Newswise — While gene therapy continues to be a promising area of medicine, a major drawback of this kind of treatment can spell failure for many patients enrolled in gene therapy clinical trials: Most people's immune systems may destroy the viral carrier that is most often used to deliver healthy genes into sick cells.
A new study explains that scientists may have found a way around this problem.
Researchers used a laboratory technique called polymerase chain reaction (PCR) to alter genetic sequences of the outer coating, or capsid, of adeno-associated virus (AAV). AAV is a normally innocuous virus that is often used to deliver healthy genes to diseased tissues.
"We were able to make random changes throughout the entire genetic sequence of the AAV capsid," said Brian Kaspar, a study co-author and an assistant professor of pediatrics at Ohio State University.
"And by doing that we generated more than a million different variations of this capsid, including mutations that the human immune system hopefully won't recognize and therefore shouldn't react against."
The researchers describe their technique in the current issue of the journal Nature Biotechnology.
In gene therapy, physicians insert healthy genes into a person who has an unhealthy form of those genes. The hope is that these new, good genes will correct the problem. Viruses are currently the most common vehicle used to deliver genes into the body.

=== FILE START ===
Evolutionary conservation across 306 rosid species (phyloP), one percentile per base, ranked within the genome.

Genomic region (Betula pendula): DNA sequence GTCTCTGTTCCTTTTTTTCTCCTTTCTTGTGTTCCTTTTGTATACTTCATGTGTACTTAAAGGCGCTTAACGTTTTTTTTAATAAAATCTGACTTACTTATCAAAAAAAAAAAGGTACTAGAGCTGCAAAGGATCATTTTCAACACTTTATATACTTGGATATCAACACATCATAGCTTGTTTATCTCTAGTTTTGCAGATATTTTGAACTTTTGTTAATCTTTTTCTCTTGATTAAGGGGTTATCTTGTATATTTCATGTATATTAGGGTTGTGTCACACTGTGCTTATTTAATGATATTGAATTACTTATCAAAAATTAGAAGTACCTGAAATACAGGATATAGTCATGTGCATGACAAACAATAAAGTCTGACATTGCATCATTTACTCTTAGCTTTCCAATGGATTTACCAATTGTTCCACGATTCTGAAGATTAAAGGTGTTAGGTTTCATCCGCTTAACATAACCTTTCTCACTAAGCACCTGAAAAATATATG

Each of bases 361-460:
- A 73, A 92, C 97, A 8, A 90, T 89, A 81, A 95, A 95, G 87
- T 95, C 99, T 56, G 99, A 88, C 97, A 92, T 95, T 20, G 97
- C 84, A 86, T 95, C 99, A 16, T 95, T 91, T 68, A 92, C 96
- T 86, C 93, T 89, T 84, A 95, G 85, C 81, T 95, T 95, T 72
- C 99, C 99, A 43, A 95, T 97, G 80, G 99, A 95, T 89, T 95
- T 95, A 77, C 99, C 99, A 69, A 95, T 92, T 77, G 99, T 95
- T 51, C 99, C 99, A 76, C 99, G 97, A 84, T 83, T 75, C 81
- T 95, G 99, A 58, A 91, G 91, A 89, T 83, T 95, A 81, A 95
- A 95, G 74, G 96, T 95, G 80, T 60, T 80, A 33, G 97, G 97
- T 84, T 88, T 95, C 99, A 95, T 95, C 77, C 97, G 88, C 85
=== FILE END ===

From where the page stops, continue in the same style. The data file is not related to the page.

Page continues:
"Most clinical trials that test gene therapy use AAV because it is a virus that doesn't make people sick," said Kaspar, who is also an investigator with the Center for Gene Therapy at Columbus Children's Research Institute.
While AAV doesn't appear to have any adverse affect on health, researchers estimate that anywhere from 50 to 90 percent of people react to the AAV as if it were an intruder.
This has presented problems in some clinical trials where patients created antibodies that destroyed the virus, and decimating the virus also wipes out the healthy genes that it carries.
But Kaspar and his colleagues tapped into the evolutionary mechanisms that virus' use to alter their capsids. Viruses can quickly change, or mutate, these outer shells in order to adapt to new environments or to infect different types of species.
The capsid surrounds a virus particle's genetic material. When viruses infect cells, they use a cell's machinery to copy their own genetic material.
Gene therapy is still in the experimental stages for a number of reasons. It has been difficult to find a delivery vehicle that won't trigger a reaction by the immune system, and the vehicles that are available, such as AAV, may act differently on different tissues in the body.
Now that they have a massive library of AAV variations, Kaspar says it's possible to fish out different capsid mutations based on the type of tissue or kind of disease that scientists want to treat. They can also conduct laboratory tests to determine which AAV capsid variations are able to avoid detection by the human immune system.
"We can control how AAV evolves and then select for the variations that perform whatever function we are interested in, such as evading the immune response that humans have naturally developed, or targeting a particular type of tissue," Kaspar said.
He co-authored the study with lead author David Schaffer, Narendra Maheshri and James Koerber, all with the Helen Wills Neuroscience Institute at the University of California, Berkeley.
The work was funded in part by National Science Foundation graduate fellowships, Project A.L.S., the Whitaker Foundation and the ALS Association.